In March 2004, as Ansar Mahmood sat in a federal penitentiary in upstate New York awaiting “deportation for life” back to Pakistan, Newsweek published an article entitled “American Masala.” The piece was prompted by the arrival of Andrew Lloyd Webber’s lavish, Bollywood-inspired musical Bombay Dreams on Broadway. Newsweek declared that “[t]he timing couldn’t be better,” asserting that the musical, “which tells the story of a young man from the slums who rises to film stardom,” was “an apt metaphor for the growing visibility of a new generation of South Asians in the United States . . . who are making their mark everywhere from Hollywood to Wall Street.” The article cited South Asian American bankers, politicians, CEOs and entertainment executives, alongside authors, actors, and film directors. It pointed to the high profile of South Asians in Silicon Valley and the most elite U.S. colleges and universities, and noted that the median income of an Indian American family was 65 percent above the national average. While briefly acknowledging that this did not tell the entire South Asian American story, the article was upbeat as it pointed to “chai at Starbucks,” Punjabi bhangra music on HBO’s The Sopranos, South Asian fashions “at Barney’s in Beverley Hills,” and “yoga studios on every corner.”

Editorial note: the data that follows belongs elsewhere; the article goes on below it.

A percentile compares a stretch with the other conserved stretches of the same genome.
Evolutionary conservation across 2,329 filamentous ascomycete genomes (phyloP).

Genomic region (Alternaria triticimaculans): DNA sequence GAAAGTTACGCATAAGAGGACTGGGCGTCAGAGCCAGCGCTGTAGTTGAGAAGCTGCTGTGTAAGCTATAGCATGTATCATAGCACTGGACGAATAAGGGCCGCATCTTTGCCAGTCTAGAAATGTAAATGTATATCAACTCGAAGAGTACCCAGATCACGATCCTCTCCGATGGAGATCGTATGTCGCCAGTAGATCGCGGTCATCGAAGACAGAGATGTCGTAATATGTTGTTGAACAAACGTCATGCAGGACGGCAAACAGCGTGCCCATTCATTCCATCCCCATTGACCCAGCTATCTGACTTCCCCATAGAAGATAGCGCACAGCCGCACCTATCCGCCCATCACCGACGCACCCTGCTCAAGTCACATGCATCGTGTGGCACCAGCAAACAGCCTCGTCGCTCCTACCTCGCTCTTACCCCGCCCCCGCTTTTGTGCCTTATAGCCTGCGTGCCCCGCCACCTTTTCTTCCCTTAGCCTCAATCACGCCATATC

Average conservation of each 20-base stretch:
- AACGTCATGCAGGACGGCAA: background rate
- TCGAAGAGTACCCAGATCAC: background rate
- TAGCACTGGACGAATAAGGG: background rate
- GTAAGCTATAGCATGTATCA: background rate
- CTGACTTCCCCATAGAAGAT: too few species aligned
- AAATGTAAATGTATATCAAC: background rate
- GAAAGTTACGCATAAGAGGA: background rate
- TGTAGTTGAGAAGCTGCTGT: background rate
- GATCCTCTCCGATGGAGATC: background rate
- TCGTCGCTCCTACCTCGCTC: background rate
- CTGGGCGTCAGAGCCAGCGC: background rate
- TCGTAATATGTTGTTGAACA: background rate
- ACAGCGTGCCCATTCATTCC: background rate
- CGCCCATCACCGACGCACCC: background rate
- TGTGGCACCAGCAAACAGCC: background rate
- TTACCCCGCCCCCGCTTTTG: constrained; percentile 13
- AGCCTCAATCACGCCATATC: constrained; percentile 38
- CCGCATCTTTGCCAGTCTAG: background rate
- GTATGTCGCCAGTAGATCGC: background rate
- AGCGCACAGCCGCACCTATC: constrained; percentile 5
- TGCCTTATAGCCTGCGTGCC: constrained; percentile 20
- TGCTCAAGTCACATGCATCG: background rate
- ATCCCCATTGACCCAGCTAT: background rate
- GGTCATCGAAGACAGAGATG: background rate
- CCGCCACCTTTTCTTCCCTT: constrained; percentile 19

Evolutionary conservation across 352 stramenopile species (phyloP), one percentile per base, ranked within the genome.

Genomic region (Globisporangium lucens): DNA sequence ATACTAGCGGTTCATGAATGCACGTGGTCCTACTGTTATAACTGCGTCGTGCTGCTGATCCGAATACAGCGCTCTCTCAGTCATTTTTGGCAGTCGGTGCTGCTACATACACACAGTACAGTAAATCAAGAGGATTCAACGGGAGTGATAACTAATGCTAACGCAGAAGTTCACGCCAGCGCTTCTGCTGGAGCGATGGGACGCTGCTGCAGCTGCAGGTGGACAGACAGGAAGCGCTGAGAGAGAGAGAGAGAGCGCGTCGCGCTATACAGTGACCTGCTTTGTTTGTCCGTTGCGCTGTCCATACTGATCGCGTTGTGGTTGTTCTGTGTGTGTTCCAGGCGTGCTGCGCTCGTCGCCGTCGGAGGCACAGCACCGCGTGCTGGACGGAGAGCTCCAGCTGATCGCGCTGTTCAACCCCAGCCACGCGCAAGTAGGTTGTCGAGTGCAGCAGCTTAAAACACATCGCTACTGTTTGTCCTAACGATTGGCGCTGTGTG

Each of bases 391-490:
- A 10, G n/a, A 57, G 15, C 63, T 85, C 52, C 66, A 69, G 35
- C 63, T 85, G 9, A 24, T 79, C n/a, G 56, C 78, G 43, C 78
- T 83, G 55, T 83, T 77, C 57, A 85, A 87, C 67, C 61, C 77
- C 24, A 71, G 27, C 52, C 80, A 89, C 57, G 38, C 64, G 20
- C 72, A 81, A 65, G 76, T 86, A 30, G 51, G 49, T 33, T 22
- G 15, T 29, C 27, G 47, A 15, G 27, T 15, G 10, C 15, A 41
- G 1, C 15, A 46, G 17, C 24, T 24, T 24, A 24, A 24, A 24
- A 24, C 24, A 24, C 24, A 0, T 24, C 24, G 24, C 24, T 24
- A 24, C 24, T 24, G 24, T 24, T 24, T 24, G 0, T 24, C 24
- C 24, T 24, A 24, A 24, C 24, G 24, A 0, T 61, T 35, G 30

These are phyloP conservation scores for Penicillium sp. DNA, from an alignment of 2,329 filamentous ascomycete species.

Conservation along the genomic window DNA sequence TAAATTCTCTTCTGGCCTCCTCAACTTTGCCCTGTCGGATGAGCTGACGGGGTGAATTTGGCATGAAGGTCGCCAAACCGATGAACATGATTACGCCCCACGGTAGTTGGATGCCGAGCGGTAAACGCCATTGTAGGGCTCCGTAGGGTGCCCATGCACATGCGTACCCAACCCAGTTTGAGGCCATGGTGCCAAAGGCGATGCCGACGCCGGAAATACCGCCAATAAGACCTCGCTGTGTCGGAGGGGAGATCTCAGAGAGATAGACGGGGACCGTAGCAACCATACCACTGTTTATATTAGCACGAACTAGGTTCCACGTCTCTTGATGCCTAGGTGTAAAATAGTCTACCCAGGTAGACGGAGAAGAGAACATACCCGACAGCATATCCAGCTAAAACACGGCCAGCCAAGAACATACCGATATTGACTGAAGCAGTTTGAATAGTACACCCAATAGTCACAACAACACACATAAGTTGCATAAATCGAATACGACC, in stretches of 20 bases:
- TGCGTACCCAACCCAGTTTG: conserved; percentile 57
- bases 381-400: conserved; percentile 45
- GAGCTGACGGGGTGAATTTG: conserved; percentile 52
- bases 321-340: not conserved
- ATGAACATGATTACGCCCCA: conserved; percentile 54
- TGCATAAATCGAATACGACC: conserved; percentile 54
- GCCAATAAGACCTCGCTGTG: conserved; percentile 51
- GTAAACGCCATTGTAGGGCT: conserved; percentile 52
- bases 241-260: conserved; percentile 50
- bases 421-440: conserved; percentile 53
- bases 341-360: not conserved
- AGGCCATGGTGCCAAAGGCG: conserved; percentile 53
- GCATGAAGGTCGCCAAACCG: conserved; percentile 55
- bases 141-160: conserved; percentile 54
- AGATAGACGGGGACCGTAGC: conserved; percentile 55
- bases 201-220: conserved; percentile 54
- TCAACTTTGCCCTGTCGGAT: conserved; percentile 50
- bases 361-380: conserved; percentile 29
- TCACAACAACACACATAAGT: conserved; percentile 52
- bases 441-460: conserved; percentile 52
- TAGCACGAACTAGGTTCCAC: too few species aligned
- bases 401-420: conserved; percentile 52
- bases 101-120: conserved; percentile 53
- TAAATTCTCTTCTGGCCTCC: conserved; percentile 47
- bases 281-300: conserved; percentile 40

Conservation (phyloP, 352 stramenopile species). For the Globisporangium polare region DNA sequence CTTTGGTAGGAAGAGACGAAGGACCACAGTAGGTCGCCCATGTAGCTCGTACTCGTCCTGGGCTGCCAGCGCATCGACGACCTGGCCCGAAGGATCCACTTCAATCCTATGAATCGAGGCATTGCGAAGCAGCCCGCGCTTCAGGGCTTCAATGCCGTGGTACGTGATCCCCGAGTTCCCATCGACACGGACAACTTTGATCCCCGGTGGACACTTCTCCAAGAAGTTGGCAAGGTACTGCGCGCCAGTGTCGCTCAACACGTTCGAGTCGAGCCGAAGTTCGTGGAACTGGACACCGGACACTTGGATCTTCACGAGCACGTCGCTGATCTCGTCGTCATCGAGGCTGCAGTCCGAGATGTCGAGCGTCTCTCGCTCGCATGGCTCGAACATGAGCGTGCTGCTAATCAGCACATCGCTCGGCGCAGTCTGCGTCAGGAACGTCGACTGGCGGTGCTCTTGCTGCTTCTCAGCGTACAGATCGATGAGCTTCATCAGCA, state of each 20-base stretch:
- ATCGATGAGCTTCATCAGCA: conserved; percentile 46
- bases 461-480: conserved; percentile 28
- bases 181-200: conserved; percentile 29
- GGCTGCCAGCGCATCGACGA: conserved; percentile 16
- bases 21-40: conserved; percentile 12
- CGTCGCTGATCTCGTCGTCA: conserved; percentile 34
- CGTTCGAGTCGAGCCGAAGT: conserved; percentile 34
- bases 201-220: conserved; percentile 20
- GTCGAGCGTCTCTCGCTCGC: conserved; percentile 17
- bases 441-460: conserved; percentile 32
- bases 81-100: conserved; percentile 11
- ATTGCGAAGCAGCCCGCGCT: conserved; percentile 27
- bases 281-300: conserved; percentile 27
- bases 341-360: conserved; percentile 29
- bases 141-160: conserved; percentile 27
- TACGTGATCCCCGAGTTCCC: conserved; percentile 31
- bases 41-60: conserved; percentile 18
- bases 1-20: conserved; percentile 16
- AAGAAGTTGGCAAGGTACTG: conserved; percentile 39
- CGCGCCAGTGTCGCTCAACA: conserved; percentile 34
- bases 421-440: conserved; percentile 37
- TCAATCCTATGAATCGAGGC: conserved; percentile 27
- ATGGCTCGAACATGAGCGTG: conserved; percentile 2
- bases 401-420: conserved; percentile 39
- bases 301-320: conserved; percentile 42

A week later, Time Out New York published a first-of-its-kind South Asian-themed special issue, also prompted by the opening of Bombay Dreams. Time Out presented a larger and more varied group of South Asian American musicians, artists, and writers than Newsweek and explicitly mentioned the post–9/11 backlash that some members of the community were experiencing. Still, the glitter and excitement of Bollywood seemed to overwhelm the issue’s portrait of “South Asian New York.” The colorful cover of Time Out featured Bombay Dreams’ two female leads in bouffant hairdos, bindis, and flapper-style mini dresses next to the bold heading: “Spice Girls.”
The contrast was stark. One group of South Asians had become objects of fear and derision and targets of immigration enforcement and extra-legal violence. Another group of South Asians was being heralded for their social, economic, and cultural contributions to the United States. The aftermath of 9/11 had brought into relief a deep set of divisions within the South Asian American community. In some ways, these years called into question the very utility of “South Asian” as an identity marking the common experiences of Americans with roots in Pakistan, India, Bangladesh, Nepal, and Sri Lanka. These were nations that shared colonial histories as different parts of British India and Ceylon, but they were now divided by military, religious, and ethnic conflicts on the subcontinent, and their diasporic communities had significantly different levels of power, income, and influence in the United States.